Twenty some years ago, when I first began working in mortgage industry, people where so excited when they bought their first homes. They didn’t believe they deserved the mortgage, but would always share how they had worked so hard to save the money for the down payment. When they made application which was usually face to face, they would even sometimes share with you how they intended to decorate it, what schools their young children would be going to, what parks where nearby and how close they would be to their own extended families. They were making life plans. Today attitudes are different, people purchase homes for investment or simply because they can, not every really making any long term personal commitment to the property as their home and when they become board with it they trade them in like used cars. Even losing a home at foreclosure doesn’t seem to bother most people anymore with some saying things like, “I didn’t like the neighbors anyway”, or “I really just couldn’t afford it anymore”, like it was a gym membership or something otherwise disposable. Not a home but something you trade in or trade up or just get rid of because you don’t like the color anymore and after all you can just get another one because you deserve it not because you worked really hard to earn it. People now look at the houses they buy as housing, not their homes. They don’t consider if they can or cannot afford them, maintain them nor do they see their future, a house is something you buy because you need a place to live or maybe just because you friend got one.

Need FHA Training? CLICK HERE: http://www.FHA-Classes.org

When I contemplate the collapse of the housing market, not only do I see a need to place the burden of blame on irresponsible behavior in the financial sector but also on social attitudes where homebuyers are concerned, in short, everyone is responsible. Good credit used to be a thing of pride and owning your home was the American dream, a symbol of personal success and this is just not true any longer. I am not saying that all homebuyers have this attitude but I do think that many do just as there are still many a lenders out there who see no problem with putting a borrower into a home they simply can’t afford. Moving into the future, my hope is that people learn to manage their financial houses, accepting responsibility for their achievements and failures while learning again to take pride in homeownership and I hope lenders find a way to revisit the values that made many of them community lenders. This I think will go a long way in solving many of the housing issues we face today.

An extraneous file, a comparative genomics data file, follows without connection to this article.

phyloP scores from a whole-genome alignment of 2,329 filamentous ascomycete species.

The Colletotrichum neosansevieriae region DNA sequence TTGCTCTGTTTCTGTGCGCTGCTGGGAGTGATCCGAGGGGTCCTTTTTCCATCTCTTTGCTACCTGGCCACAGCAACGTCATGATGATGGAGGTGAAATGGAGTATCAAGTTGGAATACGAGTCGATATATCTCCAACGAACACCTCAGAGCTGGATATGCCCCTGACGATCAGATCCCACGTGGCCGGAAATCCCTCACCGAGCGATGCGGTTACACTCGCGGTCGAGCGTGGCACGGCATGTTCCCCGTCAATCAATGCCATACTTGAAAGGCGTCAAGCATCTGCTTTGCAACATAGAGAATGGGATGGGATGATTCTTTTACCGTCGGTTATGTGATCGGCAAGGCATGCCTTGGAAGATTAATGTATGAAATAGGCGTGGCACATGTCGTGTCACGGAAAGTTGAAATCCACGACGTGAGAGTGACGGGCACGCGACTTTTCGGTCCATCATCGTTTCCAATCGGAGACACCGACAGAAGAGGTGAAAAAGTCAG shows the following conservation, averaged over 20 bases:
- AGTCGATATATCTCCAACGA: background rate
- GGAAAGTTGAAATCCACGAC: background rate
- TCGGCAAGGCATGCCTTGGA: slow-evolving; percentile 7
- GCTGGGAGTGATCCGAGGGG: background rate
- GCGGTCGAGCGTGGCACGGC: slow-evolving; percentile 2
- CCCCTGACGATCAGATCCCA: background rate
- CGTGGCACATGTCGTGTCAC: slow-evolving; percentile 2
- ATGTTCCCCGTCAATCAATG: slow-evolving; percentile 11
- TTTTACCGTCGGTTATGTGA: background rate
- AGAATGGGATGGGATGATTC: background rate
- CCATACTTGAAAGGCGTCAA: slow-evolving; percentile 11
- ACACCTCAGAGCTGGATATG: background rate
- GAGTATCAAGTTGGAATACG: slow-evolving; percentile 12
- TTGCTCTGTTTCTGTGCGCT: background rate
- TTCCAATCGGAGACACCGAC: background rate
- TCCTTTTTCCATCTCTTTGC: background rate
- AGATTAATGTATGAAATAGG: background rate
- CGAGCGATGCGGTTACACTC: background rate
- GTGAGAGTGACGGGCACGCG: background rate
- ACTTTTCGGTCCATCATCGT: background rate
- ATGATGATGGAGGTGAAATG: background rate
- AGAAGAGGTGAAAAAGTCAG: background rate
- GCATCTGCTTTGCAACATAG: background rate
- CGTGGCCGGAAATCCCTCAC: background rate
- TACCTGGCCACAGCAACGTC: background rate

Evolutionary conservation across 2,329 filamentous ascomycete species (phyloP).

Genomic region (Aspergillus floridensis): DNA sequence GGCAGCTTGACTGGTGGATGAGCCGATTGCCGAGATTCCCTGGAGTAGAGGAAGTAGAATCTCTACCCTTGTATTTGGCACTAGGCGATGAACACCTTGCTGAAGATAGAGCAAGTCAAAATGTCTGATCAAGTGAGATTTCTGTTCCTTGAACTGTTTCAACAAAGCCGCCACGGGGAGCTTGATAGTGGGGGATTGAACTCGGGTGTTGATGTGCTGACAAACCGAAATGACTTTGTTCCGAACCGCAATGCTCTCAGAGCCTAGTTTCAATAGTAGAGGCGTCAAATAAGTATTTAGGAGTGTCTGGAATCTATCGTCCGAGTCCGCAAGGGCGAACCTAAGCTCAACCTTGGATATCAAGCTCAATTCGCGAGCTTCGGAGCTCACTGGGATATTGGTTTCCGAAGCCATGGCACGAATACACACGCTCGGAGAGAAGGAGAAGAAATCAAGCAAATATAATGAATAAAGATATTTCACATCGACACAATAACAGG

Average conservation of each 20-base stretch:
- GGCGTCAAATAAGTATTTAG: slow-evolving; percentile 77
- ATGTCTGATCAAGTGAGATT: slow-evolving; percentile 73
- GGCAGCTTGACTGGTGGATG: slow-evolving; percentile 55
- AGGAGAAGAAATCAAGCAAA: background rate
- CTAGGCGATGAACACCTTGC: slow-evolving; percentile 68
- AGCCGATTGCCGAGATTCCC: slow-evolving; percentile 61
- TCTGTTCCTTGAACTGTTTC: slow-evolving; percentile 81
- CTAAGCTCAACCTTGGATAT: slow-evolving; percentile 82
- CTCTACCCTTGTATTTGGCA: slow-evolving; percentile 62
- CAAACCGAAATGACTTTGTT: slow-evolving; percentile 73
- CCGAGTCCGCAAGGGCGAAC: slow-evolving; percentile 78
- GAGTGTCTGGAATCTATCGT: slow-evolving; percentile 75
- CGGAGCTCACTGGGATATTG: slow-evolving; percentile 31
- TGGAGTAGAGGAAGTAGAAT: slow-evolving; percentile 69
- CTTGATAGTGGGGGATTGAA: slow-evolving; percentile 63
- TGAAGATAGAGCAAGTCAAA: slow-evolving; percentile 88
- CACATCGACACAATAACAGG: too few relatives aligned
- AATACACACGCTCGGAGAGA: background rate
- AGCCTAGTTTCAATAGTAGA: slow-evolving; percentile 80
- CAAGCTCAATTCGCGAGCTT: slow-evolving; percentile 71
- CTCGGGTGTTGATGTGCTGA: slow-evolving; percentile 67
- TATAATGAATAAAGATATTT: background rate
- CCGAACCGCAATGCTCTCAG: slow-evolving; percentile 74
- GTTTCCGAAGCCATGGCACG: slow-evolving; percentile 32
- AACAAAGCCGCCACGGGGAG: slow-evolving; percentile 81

About The Author

Bonnie Wilt-Hild - As an NAMP® staff writer, Bonnie currently serves as a senior instructor for FHA Online University (www.FHA-Classes.org) as well maintains a full-time mortgage underwriting position as the Senior FHA DE Underwriter for a major lending institution. With over 25+ years of senior-level FHA/VA Government underwriting experience, Bonnie is considered the "Queen of FHA Loans". If you're interested in becoming a writer for NAMP®, please email us at: contact@mortgageprocessor.org.

Opinion-Editorial (Op-Ed) Disclaimer For NAMP® Library Articles: The views and opinions expressed in the NAMP® Library articles are those of the authors and do not necessarily reflect any official NAMP® policy or position. Examples of analysis performed within this article are only examples. They should not be utilized in real-world application as they are based only on very limited and dated open source information. Assumptions made within the analysis are not reflective of the position of NAMP®. Nothing contained in this article should be considered legal advice.